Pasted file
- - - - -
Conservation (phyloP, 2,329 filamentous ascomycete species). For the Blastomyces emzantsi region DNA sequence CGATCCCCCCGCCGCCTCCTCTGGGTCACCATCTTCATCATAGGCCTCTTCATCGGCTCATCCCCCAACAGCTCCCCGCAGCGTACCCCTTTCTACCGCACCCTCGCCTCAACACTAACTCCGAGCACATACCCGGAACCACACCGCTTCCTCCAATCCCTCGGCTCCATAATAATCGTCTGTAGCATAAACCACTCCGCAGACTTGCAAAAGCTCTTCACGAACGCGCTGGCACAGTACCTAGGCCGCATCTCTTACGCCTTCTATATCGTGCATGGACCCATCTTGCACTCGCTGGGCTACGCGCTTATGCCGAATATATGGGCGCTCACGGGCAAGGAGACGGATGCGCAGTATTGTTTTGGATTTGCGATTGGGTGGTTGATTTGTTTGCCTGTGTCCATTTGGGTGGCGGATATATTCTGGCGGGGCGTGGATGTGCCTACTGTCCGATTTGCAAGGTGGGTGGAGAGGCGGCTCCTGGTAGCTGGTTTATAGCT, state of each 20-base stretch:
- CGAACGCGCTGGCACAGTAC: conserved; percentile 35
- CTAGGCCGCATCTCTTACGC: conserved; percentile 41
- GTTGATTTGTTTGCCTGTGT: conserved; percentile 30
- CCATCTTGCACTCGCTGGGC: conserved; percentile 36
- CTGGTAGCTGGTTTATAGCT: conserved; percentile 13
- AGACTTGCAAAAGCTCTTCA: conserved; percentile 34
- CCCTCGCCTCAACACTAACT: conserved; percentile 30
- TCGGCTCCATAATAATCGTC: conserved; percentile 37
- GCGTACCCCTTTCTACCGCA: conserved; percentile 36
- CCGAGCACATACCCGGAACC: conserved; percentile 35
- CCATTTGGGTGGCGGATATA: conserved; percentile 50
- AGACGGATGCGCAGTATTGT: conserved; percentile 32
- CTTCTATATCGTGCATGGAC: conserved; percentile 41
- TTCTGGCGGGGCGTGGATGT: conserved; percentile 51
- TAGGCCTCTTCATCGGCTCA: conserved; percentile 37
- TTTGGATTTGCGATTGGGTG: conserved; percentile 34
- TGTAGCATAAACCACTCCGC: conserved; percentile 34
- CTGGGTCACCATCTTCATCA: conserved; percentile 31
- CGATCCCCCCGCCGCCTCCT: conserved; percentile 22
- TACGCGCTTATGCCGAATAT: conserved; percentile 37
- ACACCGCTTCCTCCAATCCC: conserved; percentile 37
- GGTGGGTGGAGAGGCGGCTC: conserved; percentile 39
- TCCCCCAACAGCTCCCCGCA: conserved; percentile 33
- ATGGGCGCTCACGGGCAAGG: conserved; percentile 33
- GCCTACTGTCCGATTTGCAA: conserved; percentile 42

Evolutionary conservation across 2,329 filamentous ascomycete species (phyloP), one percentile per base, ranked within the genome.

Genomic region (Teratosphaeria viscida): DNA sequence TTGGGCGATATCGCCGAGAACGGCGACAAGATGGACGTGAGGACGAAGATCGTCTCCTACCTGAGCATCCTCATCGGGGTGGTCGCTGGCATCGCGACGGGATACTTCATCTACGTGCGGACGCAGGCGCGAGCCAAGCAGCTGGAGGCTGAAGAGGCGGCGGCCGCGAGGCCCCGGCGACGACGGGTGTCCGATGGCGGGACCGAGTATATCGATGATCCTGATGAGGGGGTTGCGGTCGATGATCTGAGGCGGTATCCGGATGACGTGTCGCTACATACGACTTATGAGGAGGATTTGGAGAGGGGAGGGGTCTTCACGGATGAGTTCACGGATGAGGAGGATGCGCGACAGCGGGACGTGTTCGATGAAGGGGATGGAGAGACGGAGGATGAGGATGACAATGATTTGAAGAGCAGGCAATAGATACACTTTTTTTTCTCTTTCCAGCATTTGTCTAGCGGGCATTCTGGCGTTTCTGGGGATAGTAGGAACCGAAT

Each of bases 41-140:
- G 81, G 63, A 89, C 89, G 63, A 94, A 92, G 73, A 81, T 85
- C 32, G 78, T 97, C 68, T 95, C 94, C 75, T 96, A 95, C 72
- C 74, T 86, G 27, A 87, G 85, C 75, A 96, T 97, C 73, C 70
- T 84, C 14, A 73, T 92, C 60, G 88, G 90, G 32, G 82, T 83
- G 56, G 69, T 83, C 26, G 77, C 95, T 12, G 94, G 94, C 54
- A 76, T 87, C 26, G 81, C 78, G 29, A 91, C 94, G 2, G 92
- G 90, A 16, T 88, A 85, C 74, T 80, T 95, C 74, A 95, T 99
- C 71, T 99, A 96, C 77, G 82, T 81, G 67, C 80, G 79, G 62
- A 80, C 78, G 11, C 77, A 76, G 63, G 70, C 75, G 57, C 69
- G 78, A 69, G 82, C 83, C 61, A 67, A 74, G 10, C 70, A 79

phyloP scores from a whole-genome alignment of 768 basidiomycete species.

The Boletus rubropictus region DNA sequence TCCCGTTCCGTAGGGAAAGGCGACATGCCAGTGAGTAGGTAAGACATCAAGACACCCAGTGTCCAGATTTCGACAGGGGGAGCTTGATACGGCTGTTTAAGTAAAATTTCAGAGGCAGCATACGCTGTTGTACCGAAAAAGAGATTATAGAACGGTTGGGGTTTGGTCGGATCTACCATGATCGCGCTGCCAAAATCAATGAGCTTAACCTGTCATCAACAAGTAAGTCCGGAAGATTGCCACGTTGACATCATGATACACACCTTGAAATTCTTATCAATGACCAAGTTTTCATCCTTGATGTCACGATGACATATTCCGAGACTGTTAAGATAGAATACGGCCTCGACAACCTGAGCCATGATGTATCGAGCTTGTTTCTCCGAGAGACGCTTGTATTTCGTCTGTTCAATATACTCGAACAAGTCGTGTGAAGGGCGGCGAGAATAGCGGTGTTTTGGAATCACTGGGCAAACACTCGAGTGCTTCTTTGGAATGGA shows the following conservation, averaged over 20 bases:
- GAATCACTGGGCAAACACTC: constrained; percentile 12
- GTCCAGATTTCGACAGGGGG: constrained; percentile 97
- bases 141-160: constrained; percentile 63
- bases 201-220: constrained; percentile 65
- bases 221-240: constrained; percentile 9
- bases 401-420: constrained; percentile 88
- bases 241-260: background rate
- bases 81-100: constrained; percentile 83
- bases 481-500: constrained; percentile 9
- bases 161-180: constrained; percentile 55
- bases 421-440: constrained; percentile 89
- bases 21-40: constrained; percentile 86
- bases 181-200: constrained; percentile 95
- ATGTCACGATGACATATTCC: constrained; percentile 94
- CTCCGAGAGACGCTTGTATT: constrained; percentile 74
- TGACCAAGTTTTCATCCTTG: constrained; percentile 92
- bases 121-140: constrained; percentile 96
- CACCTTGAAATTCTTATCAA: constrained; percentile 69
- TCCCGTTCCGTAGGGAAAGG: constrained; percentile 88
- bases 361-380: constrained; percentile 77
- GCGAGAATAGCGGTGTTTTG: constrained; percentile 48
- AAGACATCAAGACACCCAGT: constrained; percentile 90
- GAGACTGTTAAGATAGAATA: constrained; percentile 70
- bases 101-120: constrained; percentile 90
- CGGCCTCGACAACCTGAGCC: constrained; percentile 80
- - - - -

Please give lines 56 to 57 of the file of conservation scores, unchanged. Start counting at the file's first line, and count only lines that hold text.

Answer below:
- CTCCGAGAGACGCTTGTATT: constrained; percentile 74
- TGACCAAGTTTTCATCCTTG: constrained; percentile 92